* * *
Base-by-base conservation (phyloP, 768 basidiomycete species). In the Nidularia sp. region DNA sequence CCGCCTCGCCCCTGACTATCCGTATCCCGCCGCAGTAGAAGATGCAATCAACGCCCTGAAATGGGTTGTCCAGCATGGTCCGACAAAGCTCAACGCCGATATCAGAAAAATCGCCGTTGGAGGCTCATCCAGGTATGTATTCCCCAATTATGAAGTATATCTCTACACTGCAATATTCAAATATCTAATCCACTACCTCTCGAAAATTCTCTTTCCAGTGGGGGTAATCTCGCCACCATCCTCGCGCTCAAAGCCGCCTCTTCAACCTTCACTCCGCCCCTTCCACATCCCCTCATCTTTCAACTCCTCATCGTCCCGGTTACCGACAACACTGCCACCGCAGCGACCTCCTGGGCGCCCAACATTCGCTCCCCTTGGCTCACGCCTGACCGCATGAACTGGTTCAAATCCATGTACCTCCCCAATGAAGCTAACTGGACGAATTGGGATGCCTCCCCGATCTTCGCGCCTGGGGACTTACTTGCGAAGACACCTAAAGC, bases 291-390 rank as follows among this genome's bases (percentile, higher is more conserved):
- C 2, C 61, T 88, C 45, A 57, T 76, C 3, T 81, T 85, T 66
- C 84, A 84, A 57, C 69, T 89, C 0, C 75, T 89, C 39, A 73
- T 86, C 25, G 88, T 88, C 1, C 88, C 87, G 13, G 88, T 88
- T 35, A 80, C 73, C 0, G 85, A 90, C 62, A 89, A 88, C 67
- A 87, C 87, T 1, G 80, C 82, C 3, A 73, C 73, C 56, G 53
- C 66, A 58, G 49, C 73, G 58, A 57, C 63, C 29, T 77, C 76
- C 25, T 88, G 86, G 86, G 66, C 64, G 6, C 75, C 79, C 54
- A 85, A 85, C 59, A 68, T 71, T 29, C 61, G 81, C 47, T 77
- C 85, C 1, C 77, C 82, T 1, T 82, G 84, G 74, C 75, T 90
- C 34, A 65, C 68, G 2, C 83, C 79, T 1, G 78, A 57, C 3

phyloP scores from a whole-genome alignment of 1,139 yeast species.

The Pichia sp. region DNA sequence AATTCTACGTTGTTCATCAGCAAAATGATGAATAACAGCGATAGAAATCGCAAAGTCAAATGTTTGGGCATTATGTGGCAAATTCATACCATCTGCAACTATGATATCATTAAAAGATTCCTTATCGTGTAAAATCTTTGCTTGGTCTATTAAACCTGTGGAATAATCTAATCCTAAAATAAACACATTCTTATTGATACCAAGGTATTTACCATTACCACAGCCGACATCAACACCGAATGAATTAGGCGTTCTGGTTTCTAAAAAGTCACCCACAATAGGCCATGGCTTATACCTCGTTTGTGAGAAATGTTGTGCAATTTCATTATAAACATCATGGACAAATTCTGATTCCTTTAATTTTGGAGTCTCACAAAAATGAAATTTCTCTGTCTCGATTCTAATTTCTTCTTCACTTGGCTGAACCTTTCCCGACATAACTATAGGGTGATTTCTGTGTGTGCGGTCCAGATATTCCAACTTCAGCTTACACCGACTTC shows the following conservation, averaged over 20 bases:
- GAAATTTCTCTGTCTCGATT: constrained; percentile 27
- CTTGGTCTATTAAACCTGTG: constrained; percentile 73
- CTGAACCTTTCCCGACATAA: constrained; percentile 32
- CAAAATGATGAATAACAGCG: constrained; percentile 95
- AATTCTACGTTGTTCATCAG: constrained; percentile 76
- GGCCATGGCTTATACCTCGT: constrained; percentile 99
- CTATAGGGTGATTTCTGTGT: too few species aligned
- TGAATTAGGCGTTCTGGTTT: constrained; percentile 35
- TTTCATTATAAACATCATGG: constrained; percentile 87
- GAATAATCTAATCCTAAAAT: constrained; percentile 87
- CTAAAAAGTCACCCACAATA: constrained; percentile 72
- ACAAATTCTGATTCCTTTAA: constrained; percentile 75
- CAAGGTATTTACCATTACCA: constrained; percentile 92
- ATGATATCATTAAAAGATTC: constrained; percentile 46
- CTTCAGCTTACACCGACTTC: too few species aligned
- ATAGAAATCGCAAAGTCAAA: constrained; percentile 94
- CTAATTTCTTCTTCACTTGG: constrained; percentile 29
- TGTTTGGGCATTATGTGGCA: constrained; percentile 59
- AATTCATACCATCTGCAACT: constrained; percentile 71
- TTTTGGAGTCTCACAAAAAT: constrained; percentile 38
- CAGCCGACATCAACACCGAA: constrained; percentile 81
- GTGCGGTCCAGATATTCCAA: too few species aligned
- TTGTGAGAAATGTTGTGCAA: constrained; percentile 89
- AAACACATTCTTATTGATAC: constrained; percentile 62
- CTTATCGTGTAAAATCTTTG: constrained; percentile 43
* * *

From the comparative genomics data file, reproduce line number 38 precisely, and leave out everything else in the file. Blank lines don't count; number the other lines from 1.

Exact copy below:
- CTTATCGTGTAAAATCTTTG: constrained; percentile 43